U.S. at­tor­ney’s of­fices also are in­flu­enced on case se­lec­tion by their boss, cur­rently At­tor­ney Gen­eral Eric H. Holder Jr., who has taken a dif­fer­ent ap­proach than his Repub­li­can pre­de­ces­sors.

In 2001, Mr. Bush es­tab­lished Project Safe Neigh­bor­hoods within the De­part­ment of Jus­tice. The pro­gram pro­vided fund­ing to help lo­cal law en­force­ment, U.S. at­tor­neys and ATF agents crack down on street crime and pros­e­cute gun of­fend­ers. In 2004, they recorded the high­est level of fed­eral gun pros­e­cu­tions in 20 years.

Since Mr. Obama took of­fice, vi­o­lent crime rates have abated, which may have led the ad­min­is­tra­tion to re­di­rect re­sources to prob­lems such as white-col­lar crime. Some of the big­gest head­lines out of Mr. Holder’s de­part­ment have been a $7 bil­lion set­tle­ment with Cit­i­group Inc. over its han­dling of mort­gage-backed se­cu­ri­ties and a $13 bil­lion set­tle­ment with JPMor­gan Chase & Co. — the big­gest U.S. bank. Other high-pro­file cases have in­cluded hedge fund SAC Cap­i­tal Ad­vi­sors over in­sider trad­ing and the in­dict­ments of Chi­nese hack­ers, which gleaned in­tel­lec­tual prop­erty from U.S.-based com­pa­nies.

“You have to think of U.S. at­tor­ney’s of­fices as be­ing the hub and all the other var­i­ous agen­cies are the spokes,” said Bob Driscoll, a deputy as­sis­tant at­tor­ney gen­eral for civil rights dur­ing the Bush ad­min­is­tra­tion. “Every­one is pitch­ing cases to them, say­ing, ‘Take my case.’ They’re sort­ing through them, and they’re not nec­es­sar­ily an­ti­gun prose­cu­tion.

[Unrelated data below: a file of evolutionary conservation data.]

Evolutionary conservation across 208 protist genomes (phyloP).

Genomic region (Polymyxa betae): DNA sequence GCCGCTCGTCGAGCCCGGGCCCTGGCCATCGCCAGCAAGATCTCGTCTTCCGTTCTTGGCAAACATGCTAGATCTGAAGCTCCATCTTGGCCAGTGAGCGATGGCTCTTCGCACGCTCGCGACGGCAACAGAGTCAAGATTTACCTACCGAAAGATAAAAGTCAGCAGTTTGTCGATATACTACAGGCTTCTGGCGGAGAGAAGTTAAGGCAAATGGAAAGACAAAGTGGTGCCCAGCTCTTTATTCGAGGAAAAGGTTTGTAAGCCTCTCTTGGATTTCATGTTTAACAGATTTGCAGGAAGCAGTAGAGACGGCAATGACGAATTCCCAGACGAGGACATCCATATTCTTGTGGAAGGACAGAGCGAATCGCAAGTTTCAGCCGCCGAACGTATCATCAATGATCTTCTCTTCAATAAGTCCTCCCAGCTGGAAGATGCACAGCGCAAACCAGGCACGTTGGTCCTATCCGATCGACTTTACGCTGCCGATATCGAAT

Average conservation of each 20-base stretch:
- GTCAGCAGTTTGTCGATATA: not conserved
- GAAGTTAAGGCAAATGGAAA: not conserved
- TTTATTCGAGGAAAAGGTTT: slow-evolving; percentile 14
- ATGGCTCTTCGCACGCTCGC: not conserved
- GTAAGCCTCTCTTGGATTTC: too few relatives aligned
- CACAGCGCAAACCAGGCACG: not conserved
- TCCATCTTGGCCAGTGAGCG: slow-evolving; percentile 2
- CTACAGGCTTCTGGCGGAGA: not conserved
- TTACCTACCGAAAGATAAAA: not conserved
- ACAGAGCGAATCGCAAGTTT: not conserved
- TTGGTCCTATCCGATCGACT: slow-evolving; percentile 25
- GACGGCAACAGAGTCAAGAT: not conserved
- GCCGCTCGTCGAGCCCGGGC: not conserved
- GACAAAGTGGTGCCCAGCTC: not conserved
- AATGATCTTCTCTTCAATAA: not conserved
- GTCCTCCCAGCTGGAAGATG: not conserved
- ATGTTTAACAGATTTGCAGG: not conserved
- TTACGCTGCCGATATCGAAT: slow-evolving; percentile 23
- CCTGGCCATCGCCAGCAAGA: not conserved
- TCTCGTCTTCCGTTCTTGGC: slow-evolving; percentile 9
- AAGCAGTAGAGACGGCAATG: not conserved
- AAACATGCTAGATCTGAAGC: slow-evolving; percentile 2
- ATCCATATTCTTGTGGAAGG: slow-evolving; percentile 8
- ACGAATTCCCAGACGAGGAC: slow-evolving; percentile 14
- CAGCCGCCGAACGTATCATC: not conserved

“Pri­or­i­ties show up in these sta­tis­tics be­cause every­one wants to please their boss. You’re go­ing to take the cases that the pres­i­dent and the at­tor­ney gen­eral em­pha­size.”

Mr. Holder his­tor­i­cally has gone against ag­gres­sive pros­e­cu­tions of gun cases at the fed­eral level.

Mr. Bush’s Project Safe Neigh­bor­hoods was based partly on Project Exile, which be­gan in Rich­mond, Vir­ginia, in the late 1990s. It was partly the brain­child of U.S. At­tor­ney James B. Comey, who has since be­come direc­tor of the FBI.

The idea be­hind Project Exile was to fed­er­ally pros­e­cute peo­ple caught with il­le­gal guns and to send them, if con­victed, to prison for five years with­out plea bar­gain­ing or pa­role. Lo­cal officials cred­ited the pro­gram for chang­ing crim­i­nal be­hav­ior and re­duc­ing homi­cides by one-half in just one year.

At the time of Project Exile, Mr. Holder was deputy at­tor­ney gen­eral. He called the pro­gram a “cook­iecut­ter” ap­proach to fight­ing crime and said it was “fun­da­men­tally wrong” to ear­mark funds for en­forc­ing fed­eral gun laws.

Sen. Chuck Grass­ley of Iowa, the rank­ing Repub­li­can on the Se­nate Ju­di­ciary Com­mit­tee, raised the is­sue dur­ing Mr. Holder’s con­fir­ma­tion hear­ing in 2009.

“I’m con­cerned about Mr. Holder’s re­luc­tance to ex­pand pro­grams that en­force cur­rent gun laws, such as Project Exile,” Mr. Grass­ley said. “I don’t un­der­stand why Mr. Holder is will­ing to con­sider the need for new gun laws and reg­u­la­tions, when we could be em­brac­ing a na­tion­wide ex­pan­sion of a proven, suc­cess­ful pro­gram en­forc­ing ex­ist­ing gun laws.”

Although, Mr. Bush’s Project Safe Neigh­bor­hoods con­tin­ues at the De­part­ment of Jus­tice, it hasn’t been a pri­or­ity on Mr. Holder’s watch.

Cul­ture shift

The ATF also has un­der­gone a cul­tural shift since merg­ing its reg­u­la­tory divi­sion, which mostly in­cluded govern­ment bu­reau­crats fo­cused on gun reg­istries and dealer ap­provals, with its law en­force­ment divi­sion, which in­cluded ac­tive po­lice of­fi­cers fo­cused on vi­o­lent street crime, Mr. San­ders said.

Over time, the law en­force­ment guys would leave the agency. They typ­i­cally have a 20-year ca­reer span, whereas the reg­u­la­tory bu­reau­crats would stay and of­ten make it to the top lev­els of lead­er­ship, with the abil­ity to in­flu­ence re­sources and caseloads to­ward their fa­vored work. Of the past six ATF di­rec­tors, in­clud­ing cur­rent direc­tor B. Todd Jones, only two — Ron­nie Carter and Edgar Domenech — have had law en­force­ment ex­pe­ri­ence at the street level.